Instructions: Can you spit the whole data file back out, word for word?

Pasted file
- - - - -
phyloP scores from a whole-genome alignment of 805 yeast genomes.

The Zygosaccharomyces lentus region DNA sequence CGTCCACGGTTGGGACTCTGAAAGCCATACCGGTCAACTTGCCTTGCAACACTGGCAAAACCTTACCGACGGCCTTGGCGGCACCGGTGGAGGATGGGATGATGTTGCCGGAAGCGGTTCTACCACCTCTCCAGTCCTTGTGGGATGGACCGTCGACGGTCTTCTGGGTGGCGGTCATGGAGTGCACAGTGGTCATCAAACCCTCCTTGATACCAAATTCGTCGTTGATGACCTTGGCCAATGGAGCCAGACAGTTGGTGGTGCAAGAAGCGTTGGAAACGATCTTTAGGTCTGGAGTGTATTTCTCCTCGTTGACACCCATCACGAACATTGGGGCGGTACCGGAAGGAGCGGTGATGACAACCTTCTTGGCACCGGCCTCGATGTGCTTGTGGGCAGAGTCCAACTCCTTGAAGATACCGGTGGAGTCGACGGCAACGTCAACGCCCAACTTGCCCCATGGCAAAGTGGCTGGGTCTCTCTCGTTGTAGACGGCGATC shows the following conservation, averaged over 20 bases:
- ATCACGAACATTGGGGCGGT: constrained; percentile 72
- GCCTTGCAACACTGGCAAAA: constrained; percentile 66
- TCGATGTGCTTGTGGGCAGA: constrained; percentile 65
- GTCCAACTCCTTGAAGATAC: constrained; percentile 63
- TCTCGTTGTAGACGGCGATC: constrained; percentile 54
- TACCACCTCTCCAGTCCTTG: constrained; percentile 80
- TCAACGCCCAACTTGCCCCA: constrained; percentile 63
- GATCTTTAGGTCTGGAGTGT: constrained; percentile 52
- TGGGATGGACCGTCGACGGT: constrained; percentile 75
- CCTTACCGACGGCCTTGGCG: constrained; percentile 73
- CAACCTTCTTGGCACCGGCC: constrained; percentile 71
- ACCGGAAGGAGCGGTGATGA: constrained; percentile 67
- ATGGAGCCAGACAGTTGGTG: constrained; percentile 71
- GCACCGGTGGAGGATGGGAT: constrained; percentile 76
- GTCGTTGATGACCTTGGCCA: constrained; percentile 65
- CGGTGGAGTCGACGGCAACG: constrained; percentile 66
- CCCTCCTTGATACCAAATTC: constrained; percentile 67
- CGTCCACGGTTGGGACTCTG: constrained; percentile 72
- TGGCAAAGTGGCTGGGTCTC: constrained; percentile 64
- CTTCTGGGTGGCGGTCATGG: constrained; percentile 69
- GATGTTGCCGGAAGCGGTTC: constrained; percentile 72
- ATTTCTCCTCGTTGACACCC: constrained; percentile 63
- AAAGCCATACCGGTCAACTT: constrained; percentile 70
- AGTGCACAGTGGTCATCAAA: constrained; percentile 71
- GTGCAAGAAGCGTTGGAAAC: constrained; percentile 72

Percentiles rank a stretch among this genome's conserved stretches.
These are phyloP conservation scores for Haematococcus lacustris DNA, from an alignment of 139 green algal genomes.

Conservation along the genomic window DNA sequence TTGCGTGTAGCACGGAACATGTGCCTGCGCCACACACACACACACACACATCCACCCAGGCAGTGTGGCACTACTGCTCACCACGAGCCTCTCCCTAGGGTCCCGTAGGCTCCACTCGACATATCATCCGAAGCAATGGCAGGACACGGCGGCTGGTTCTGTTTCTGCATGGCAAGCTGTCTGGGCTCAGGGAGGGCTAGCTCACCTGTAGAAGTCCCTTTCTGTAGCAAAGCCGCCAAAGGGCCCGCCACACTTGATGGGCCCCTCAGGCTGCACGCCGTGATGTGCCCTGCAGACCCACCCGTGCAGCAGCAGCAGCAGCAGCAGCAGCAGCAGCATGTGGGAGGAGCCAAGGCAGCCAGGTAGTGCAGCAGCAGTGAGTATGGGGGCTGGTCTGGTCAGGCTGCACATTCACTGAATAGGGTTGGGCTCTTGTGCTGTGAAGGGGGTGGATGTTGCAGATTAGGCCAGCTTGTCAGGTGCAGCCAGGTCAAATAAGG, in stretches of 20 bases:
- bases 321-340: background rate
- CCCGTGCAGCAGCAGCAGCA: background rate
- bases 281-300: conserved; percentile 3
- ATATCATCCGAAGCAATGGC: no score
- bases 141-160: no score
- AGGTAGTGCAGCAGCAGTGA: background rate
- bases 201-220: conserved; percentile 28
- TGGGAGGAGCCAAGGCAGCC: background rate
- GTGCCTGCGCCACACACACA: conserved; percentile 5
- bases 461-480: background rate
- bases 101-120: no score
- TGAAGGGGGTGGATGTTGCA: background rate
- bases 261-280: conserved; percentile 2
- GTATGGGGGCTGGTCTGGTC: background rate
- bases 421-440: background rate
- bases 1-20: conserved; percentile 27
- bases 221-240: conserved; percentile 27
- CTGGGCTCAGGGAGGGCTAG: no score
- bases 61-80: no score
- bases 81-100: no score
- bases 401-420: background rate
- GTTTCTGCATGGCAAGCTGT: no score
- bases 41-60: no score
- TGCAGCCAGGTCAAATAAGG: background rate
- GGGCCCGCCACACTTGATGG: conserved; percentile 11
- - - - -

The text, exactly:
phyloP scores from a whole-genome alignment of 805 yeast genomes.

The Zygosaccharomyces lentus region DNA sequence CGTCCACGGTTGGGACTCTGAAAGCCATACCGGTCAACTTGCCTTGCAACACTGGCAAAACCTTACCGACGGCCTTGGCGGCACCGGTGGAGGATGGGATGATGTTGCCGGAAGCGGTTCTACCACCTCTCCAGTCCTTGTGGGATGGACCGTCGACGGTCTTCTGGGTGGCGGTCATGGAGTGCACAGTGGTCATCAAACCCTCCTTGATACCAAATTCGTCGTTGATGACCTTGGCCAATGGAGCCAGACAGTTGGTGGTGCAAGAAGCGTTGGAAACGATCTTTAGGTCTGGAGTGTATTTCTCCTCGTTGACACCCATCACGAACATTGGGGCGGTACCGGAAGGAGCGGTGATGACAACCTTCTTGGCACCGGCCTCGATGTGCTTGTGGGCAGAGTCCAACTCCTTGAAGATACCGGTGGAGTCGACGGCAACGTCAACGCCCAACTTGCCCCATGGCAAAGTGGCTGGGTCTCTCTCGTTGTAGACGGCGATC shows the following conservation, averaged over 20 bases:
- ATCACGAACATTGGGGCGGT: constrained; percentile 72
- GCCTTGCAACACTGGCAAAA: constrained; percentile 66
- TCGATGTGCTTGTGGGCAGA: constrained; percentile 65
- GTCCAACTCCTTGAAGATAC: constrained; percentile 63
- TCTCGTTGTAGACGGCGATC: constrained; percentile 54
- TACCACCTCTCCAGTCCTTG: constrained; percentile 80
- TCAACGCCCAACTTGCCCCA: constrained; percentile 63
- GATCTTTAGGTCTGGAGTGT: constrained; percentile 52
- TGGGATGGACCGTCGACGGT: constrained; percentile 75
- CCTTACCGACGGCCTTGGCG: constrained; percentile 73
- CAACCTTCTTGGCACCGGCC: constrained; percentile 71
- ACCGGAAGGAGCGGTGATGA: constrained; percentile 67
- ATGGAGCCAGACAGTTGGTG: constrained; percentile 71
- GCACCGGTGGAGGATGGGAT: constrained; percentile 76
- GTCGTTGATGACCTTGGCCA: constrained; percentile 65
- CGGTGGAGTCGACGGCAACG: constrained; percentile 66
- CCCTCCTTGATACCAAATTC: constrained; percentile 67
- CGTCCACGGTTGGGACTCTG: constrained; percentile 72
- TGGCAAAGTGGCTGGGTCTC: constrained; percentile 64
- CTTCTGGGTGGCGGTCATGG: constrained; percentile 69
- GATGTTGCCGGAAGCGGTTC: constrained; percentile 72
- ATTTCTCCTCGTTGACACCC: constrained; percentile 63
- AAAGCCATACCGGTCAACTT: constrained; percentile 70
- AGTGCACAGTGGTCATCAAA: constrained; percentile 71
- GTGCAAGAAGCGTTGGAAAC: constrained; percentile 72

Percentiles rank a stretch among this genome's conserved stretches.
These are phyloP conservation scores for Haematococcus lacustris DNA, from an alignment of 139 green algal genomes.

Conservation along the genomic window DNA sequence TTGCGTGTAGCACGGAACATGTGCCTGCGCCACACACACACACACACACATCCACCCAGGCAGTGTGGCACTACTGCTCACCACGAGCCTCTCCCTAGGGTCCCGTAGGCTCCACTCGACATATCATCCGAAGCAATGGCAGGACACGGCGGCTGGTTCTGTTTCTGCATGGCAAGCTGTCTGGGCTCAGGGAGGGCTAGCTCACCTGTAGAAGTCCCTTTCTGTAGCAAAGCCGCCAAAGGGCCCGCCACACTTGATGGGCCCCTCAGGCTGCACGCCGTGATGTGCCCTGCAGACCCACCCGTGCAGCAGCAGCAGCAGCAGCAGCAGCAGCAGCATGTGGGAGGAGCCAAGGCAGCCAGGTAGTGCAGCAGCAGTGAGTATGGGGGCTGGTCTGGTCAGGCTGCACATTCACTGAATAGGGTTGGGCTCTTGTGCTGTGAAGGGGGTGGATGTTGCAGATTAGGCCAGCTTGTCAGGTGCAGCCAGGTCAAATAAGG, in stretches of 20 bases:
- bases 321-340: background rate
- CCCGTGCAGCAGCAGCAGCA: background rate
- bases 281-300: conserved; percentile 3
- ATATCATCCGAAGCAATGGC: no score
- bases 141-160: no score
- AGGTAGTGCAGCAGCAGTGA: background rate
- bases 201-220: conserved; percentile 28
- TGGGAGGAGCCAAGGCAGCC: background rate
- GTGCCTGCGCCACACACACA: conserved; percentile 5
- bases 461-480: background rate
- bases 101-120: no score
- TGAAGGGGGTGGATGTTGCA: background rate
- bases 261-280: conserved; percentile 2
- GTATGGGGGCTGGTCTGGTC: background rate
- bases 421-440: background rate
- bases 1-20: conserved; percentile 27
- bases 221-240: conserved; percentile 27
- CTGGGCTCAGGGAGGGCTAG: no score
- bases 61-80: no score
- bases 81-100: no score
- bases 401-420: background rate
- GTTTCTGCATGGCAAGCTGT: no score
- bases 41-60: no score
- TGCAGCCAGGTCAAATAAGG: background rate
- GGGCCCGCCACACTTGATGG: conserved; percentile 11